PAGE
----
Bird Is Rolling Out A New Scooter In LA — And It's All Yours For $1,300

Bird's latest electric scooter, the Bird One, will start appearing on Los Angeles sidewalks Wednesday, May 8. (Courtesy Bird)

You might notice a new electric, dockless scooter cruising city streets starting this week.

Santa Monica-based Bird just unveiled its latest model, Bird One, which is being marketed as a more durable scooter with a longer battery life and range than previous vehicles.

The new scooters are rolling out in the Los Angeles market first, joining the company's shared, dockless fleet beginning Wednesday, Bird announced.

They'll also be on sale for a whopping $1,299 (that's before tax and delivery fees). The company has opened pre-orders for a limited number of Bird Ones, which come in black, white and rose gold (to match your iPhone).

"We think it's by far the sexiest scooter on the market," is a real sentence Bird founder and CEO Travis VanderZanden told the L.A. Times regarding the new model.

It's worth noting that the first-generation Bird scooter model, made by the Chinese company Xiaomi, is currently available on Amazon for $448.

The new scooters come with a one-year warranty, access to Bird service centers, GPS tracking and a "digital lock," but no physical anti-theft features. The company says Bird One owners will also have access to the Bird Hunter Network, contractors trained to locate and recover missing scooters. It's not clear from the release how Bird hunters would deal with an alleged scooter thief.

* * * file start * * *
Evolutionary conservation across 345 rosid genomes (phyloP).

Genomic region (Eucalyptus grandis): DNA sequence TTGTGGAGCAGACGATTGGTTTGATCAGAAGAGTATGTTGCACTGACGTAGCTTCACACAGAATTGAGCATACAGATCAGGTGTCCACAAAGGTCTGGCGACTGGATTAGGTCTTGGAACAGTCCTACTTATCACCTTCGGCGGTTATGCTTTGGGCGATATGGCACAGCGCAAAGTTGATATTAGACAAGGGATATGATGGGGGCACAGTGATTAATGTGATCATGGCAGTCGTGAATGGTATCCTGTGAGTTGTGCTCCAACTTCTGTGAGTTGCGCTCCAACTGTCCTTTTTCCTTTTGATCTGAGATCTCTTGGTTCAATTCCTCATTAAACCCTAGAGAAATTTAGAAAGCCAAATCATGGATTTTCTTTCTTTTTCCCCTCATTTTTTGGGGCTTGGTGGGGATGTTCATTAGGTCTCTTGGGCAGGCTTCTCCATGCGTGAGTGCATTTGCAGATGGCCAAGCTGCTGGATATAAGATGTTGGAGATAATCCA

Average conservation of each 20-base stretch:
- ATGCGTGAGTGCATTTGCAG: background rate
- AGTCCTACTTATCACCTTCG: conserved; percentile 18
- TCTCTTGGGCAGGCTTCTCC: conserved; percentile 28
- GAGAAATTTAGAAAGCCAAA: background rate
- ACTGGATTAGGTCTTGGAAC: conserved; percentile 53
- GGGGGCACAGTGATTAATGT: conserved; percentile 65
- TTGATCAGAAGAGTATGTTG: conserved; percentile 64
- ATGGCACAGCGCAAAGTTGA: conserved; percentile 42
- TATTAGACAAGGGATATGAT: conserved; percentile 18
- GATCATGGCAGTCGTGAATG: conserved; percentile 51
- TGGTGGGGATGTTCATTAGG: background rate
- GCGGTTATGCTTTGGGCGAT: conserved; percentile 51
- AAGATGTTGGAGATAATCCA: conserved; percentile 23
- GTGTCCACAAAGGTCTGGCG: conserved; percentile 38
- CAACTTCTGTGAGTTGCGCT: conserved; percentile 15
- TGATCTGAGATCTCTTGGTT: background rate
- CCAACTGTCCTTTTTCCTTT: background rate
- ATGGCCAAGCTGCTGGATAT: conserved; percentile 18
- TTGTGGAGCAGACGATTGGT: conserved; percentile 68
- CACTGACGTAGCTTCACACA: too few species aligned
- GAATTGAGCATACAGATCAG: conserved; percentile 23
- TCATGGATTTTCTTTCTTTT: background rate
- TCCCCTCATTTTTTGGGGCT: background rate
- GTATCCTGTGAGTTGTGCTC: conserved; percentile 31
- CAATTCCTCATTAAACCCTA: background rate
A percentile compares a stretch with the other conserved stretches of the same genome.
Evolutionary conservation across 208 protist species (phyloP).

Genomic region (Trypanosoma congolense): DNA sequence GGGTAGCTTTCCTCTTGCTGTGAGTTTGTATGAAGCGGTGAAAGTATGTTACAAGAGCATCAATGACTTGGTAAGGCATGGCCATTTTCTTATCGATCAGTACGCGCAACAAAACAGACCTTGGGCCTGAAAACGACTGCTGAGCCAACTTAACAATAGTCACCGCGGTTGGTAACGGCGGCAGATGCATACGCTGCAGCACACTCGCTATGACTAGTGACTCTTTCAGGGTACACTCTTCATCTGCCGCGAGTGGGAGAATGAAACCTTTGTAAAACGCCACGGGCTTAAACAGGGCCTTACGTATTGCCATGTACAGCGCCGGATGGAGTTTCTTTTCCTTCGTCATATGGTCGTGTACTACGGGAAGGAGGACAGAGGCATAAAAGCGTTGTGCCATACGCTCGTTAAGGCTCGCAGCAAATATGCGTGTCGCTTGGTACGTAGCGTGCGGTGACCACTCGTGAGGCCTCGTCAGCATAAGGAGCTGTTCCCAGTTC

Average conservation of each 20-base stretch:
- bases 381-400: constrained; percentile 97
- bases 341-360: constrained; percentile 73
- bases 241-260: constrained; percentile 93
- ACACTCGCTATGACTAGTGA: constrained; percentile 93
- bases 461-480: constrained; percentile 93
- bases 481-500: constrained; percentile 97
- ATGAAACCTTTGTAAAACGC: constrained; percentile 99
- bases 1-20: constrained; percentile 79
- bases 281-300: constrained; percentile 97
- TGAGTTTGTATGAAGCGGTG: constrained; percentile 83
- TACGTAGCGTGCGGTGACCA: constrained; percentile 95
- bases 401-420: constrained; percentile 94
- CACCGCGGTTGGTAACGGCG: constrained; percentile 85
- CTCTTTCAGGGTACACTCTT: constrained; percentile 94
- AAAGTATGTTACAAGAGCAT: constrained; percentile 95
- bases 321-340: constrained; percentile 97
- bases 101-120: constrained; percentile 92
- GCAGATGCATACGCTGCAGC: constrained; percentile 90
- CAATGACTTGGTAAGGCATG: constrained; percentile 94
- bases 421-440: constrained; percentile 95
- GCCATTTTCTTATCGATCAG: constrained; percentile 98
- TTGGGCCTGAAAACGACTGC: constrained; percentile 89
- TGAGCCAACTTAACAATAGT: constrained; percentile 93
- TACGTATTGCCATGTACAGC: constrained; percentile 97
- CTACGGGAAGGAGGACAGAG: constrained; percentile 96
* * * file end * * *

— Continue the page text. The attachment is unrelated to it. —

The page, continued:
Hundreds Of ER Records Show Most Injured Scooter Riders Weren't Wearing Helmets


Bird has a lot riding on its new and improved scooters, amid reporting they've struggled to make a profit on the micromobility technology. The Verge reported last month that the life spans of earlier models on the streets aren't sustainable. An L.A. Times report found that Bird scooters in L.A. County weren't lasting long enough for the company to break even on them, given the costs for maintenance, charging and fees to cities where they're operating.

In a press release announcing its new scooter, VanderZanden said that while first-generation scooters lasted about three months on average, the more recent Bird Zero model "lasts over 10 months in the sharing environment on average." The new Bird One is projected to last "well over a year," he added.

Scooter vandals might have something to say about that.


LA's Scooter Wars Sound A Lot Like The Early Days Of Automobiles